(Note: this list is not a complete list of REEE courses offered in Spring 2017. Visit course explore for more classes! )
BCS 215 “Yugoslavia and After”
Tuesday/Thursday 12:30 PM – 1:50 PM
Description: Exploration of the effect of traumatic events, shifting cultural narratives, and social transformations on the construction of collective identities in Bosnia, Croatia and Serbia in the 20th and 21st centuries. Students will read historical and sociological works as well as fiction and poetry.
HIST 300b “Film and Revolution: From ‘Battleship Potemkin’ to ‘Doing the Right Thing’”
Tuesdays 7:00 PM – 9:50 PM
Description: An exploration of how filmmakers and actors, from the 1920s to the present, have portrayed, often in revolutionary ways, revolutions and revolutionaries—from the 1700s to the future and from the Soviet Union to China, Paris to Algiers, Poland to Cuba, Chicago to New York. Students will be able to influence the final selections of films. The course emphasizes the collective experience of watching and discussing films together each week and immediately interpreting, though inspired by selected written texts, mostly primary historical sources, read in advance of each screening. And we will constantly question the logic of the course: what is the relationship between films and history? Each week, students will write weekly analytical response essays of the films and readings.
HIST 560 “Graduate Seminar on Soviet History”
Thursdays 3:00 PM- 5:00 PM
Description: This readings seminar will examine key historical and historiographical issues of the 70-year history of the Soviet Union. Weekly discussions will be based on extensive common and supplemental readings, including both new work and “classics”. We will consider substantive, methodological, and theoretical aspects of the field. Topics to be addressed may include: the 1917 revolution, Civil War, NEP, Soviet subjectivity, identity-formation, the Communist party, Stalinism, gender, collectivization and peasants, industrialization and labor, the terror, ethnicity and nationalism, war and Cold war, cultural revolution and popular culture, destalinization, and the everyday life of developed socialism. Four papers will be required, including a survey of one of the weekly discussion themes, one scholarly introduction to a particular primary source for Soviet history (novel, memoirs, reportage), one review essay of 2-3 novels or memoirs on a particular topic, and one brief scholarly book review. Ability to read in Russian is expected for those specializing in Russian history, but not necessary for others.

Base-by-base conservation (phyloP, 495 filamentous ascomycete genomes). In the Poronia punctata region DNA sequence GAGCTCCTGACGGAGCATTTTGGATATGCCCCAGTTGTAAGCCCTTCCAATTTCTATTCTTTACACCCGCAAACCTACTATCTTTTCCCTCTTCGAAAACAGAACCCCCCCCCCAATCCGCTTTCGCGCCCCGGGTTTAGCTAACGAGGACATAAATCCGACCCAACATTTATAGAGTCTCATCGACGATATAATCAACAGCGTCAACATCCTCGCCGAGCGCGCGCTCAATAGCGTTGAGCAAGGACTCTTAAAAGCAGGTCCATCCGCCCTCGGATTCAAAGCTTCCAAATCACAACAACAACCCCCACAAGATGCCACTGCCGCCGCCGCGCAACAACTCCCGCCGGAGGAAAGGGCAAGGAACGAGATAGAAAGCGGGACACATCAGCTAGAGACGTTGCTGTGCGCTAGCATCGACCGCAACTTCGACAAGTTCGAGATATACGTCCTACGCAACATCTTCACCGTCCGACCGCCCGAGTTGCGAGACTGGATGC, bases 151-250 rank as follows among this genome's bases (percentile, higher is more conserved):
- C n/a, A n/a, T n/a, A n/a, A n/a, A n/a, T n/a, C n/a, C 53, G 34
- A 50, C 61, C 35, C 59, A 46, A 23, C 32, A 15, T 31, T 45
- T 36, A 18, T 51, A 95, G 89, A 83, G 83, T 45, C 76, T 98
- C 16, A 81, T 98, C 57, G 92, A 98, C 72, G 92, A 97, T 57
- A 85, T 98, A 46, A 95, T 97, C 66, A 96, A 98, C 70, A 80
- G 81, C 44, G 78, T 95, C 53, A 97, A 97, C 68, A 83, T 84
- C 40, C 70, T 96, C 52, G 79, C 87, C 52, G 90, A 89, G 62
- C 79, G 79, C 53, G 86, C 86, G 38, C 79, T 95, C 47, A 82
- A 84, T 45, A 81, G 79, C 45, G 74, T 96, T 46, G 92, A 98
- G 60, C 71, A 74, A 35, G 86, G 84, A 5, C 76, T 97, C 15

PS 351 “Government and Politics of Post-Soviet States”
Monday/Wednesday 3:00 PM- 4:20 PM
Description: Examines the evolution, structure, and functioning of post-Soviet governments. Prerequisite: PS 240 or PS 241, six hours of Political Science credit, or consent of instructor.
SOC 196 “Introduction of Central Asia”
Tuesday/Thursday 12:30 PM- 1:50 PM
Description: We focus on three overarching questions to structure our exploration of Central Asia. In the first section, we focus on approaches to the question, “What is Central Asia?” Comparing and contrasting how we identify the area historically and by familiarizing ourselves with the basic geography of the region and key social, cultural, political and economic issues. In the second section we will focus on the question, “How can we analyze the region sociologically?” highlighting issues of basic social theory and comparative analysis. The third section of the course turns to the question, “Why does Central Asia matter?”, providing participants with the opportunity to link what we have learned about the region and social theory into evaluating global issues concerning gender, human rights, citizenship, and civil society.
SOC 196 “The HIV/AIDS Global and Local Perspectives”
Tuesday/Thursday 9:30 AM- 10:50 AM
Description: The HIV/AIDS pandemic has drastically altered the global social, political, economic and demographic landscape. Delivering education concerning the virus, expanding prevention programs, monitoring the needs of countries and communities affected by HIV and AIDS, making treatment accessible and providing care continues to challenge the capacities of families, communities, countries and international organizations. While based within a socio-demographic tradition, this course draws on literatures from many disciplines to highlight the general contours, continuing debates, and ethical challenges related to the pandemic globally, nationally and within Illinois. As an introductory course, we will share strategies to enhance core academic skills focusing on effective approaches to college level reading, note taking strategies and formal writing skills. Participants will become more informed of the HIV/AIDS pandemic, learn core social science theories and develop a strong tool box of academic skills.
SOCW 325 International Development with Grassroots Organizations
March 13 – May 03
Tuesday 6:00 PM – 7:00 PM
Description: This is an 8-week course in the Spring and uses a blended learning approach. In addition, students complete a service learning placement with a grassroots organization in Russia or an Eastern European country for two months during the summer. Students apply for these service experiences from within the Omprakash network of over 40 Partner Organizations in Russia/Eastern European countries. Alternatively, the student can work with existing department or university-level partnerships in the region. During their service learning experience, participants engage with local communities, document local perspectives, and work with the grassroots organization to promote social change. Each student develops this experience into a final Capstone Project.